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2005fredp

Learnt C what next?

7 posts in this topic

Hey guys,

 

I've learned C and can confidently program, compile and run command line programs.

 

I want to learn GUI programming for Mac/iOS so I can make games/apps/programs of a graphical nature.

 

Is learning Objective-C a good next step? What's a good resource for doing this?

 

Thanks for the help!

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Don't split the banana, he speaks words of wisdom. OOP is a must in today's programming world. Both C++ and Objective-C support OOP. Personally, I think C++ would open up lots of new doors elsewhere, but If all you want to do is OSX and IOS than Objective-C is the way to go.

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You do not need to know objective C in order to do Development for Mac/IOS. I mean just basic Objective C should get you going. All the code cane be implemented in C or C++

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Making games of a graphical nature doesn't really need a GUI library. Just set up an OpenGL rendering context, or a 2D canvas in any way possible (Java, Obj-C, C#), then you can easily use C for the rest.

 

How good are you at C? If you have spent quite a while mastering it, then I don't see a problem why you cant use it.

Especially since the popular way to develop games nowadays is using the Component Entity Model which favors composition over inheritance and so using an OO language is not necessary.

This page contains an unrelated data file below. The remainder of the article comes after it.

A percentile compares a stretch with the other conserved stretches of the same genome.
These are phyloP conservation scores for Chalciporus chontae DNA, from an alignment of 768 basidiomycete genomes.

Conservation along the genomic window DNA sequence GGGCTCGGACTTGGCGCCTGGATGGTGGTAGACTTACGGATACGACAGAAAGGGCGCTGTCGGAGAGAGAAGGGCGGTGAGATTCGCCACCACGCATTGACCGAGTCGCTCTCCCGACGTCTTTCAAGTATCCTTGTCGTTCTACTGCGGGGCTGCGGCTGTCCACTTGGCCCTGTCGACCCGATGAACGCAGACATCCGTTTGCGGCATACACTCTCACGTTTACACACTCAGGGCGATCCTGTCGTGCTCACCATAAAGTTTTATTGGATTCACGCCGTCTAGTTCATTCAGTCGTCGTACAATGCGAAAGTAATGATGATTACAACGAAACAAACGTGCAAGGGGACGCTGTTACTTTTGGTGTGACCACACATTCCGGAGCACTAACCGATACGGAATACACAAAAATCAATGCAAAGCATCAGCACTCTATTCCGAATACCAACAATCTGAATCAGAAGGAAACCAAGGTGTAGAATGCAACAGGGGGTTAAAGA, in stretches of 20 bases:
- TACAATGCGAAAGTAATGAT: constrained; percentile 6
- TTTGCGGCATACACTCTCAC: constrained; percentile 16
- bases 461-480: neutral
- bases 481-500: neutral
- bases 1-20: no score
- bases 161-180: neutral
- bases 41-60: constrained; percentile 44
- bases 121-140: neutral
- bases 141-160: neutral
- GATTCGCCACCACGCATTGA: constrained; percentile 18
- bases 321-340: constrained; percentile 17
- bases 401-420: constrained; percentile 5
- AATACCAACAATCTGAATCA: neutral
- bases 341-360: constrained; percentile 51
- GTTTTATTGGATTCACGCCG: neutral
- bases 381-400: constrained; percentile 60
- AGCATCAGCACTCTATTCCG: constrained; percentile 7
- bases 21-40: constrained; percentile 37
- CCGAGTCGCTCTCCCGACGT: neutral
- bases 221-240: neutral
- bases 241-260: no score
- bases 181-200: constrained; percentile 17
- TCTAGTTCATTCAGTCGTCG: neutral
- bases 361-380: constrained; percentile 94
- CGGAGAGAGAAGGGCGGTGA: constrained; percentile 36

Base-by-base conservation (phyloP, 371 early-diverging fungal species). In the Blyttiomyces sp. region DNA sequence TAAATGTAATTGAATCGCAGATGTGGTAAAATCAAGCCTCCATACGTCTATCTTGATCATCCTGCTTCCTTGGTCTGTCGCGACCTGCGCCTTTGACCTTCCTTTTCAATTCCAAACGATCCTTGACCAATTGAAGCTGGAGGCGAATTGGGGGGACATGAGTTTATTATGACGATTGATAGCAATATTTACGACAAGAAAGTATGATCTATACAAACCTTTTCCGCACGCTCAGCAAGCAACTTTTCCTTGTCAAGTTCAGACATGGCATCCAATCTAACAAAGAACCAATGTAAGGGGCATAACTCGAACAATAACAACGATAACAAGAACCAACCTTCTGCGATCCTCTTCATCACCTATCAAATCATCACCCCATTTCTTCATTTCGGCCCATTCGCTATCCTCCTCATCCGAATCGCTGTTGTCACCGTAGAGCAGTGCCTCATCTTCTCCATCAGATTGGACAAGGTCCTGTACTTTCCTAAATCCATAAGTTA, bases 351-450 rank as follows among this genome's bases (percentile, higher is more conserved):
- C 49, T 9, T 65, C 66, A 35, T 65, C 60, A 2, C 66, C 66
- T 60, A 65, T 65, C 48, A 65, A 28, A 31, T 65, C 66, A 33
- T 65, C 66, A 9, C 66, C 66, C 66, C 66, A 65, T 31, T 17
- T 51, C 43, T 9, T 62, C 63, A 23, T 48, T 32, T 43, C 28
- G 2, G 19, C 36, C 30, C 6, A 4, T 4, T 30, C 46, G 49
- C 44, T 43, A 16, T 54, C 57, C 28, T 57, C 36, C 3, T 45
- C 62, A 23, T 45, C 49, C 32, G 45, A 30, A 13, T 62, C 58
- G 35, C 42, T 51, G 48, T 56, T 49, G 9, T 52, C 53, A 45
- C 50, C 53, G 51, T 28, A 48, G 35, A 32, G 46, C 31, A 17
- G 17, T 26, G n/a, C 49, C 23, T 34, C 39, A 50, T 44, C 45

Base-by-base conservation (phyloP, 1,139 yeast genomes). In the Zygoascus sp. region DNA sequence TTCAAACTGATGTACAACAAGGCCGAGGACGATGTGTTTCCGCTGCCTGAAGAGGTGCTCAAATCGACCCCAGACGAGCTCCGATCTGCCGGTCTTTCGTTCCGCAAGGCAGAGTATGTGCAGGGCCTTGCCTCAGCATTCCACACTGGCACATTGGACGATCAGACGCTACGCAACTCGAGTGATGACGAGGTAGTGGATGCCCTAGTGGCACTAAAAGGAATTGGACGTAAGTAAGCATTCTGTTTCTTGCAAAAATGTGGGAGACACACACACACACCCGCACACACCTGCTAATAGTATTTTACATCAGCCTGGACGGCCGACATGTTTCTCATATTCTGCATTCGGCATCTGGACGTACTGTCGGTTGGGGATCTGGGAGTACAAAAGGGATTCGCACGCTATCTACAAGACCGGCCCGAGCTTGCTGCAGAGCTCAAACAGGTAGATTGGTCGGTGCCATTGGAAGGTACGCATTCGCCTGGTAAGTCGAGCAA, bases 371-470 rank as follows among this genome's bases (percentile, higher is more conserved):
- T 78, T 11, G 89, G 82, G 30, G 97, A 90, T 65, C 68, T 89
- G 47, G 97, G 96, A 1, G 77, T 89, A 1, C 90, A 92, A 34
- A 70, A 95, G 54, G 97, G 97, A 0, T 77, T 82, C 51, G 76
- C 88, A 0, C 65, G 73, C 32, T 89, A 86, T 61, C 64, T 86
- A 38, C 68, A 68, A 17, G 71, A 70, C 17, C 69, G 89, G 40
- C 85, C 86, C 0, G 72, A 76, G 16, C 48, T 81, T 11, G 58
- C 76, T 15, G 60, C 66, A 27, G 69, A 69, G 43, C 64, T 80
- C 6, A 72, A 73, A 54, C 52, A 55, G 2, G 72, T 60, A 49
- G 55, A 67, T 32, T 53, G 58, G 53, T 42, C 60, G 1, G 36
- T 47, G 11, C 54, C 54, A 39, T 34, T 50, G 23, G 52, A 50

That said, C can handle object orientation perfectly fine which you can see in pretty much any C GUI library (Motif, Gtk+, etc..)

 

In other words, you don't need to spend time learning a new language and you can start making software. 80%+ of the UNIX world writes user-land programs in C so it is certainly capable.

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If you have learned C enough, you can go and code your games with it. After all, there are some C libs that will compile for IOS/Android, such as allegro and orx (they can be found here: http://alleg.sourceforge.net/docs.html and here: http://orx-project.org/).

 

I don't believe that you need to learn OO in order to be a good programmer or to write a good system. OO will introduce you to some great programming techniches - such as heritage and, most importantly, modularity - but those are not an OO exclusive feature, you can use both concepts in any language you use.

 

So, my advice is: if you like C and are confident on using it (and by that I mean that you should have knowledge on how it handles memory, the different memory regions and how to debug code to find your errors fast enough), try using it for a while. If you are feeling that the language is delaying you, change it.

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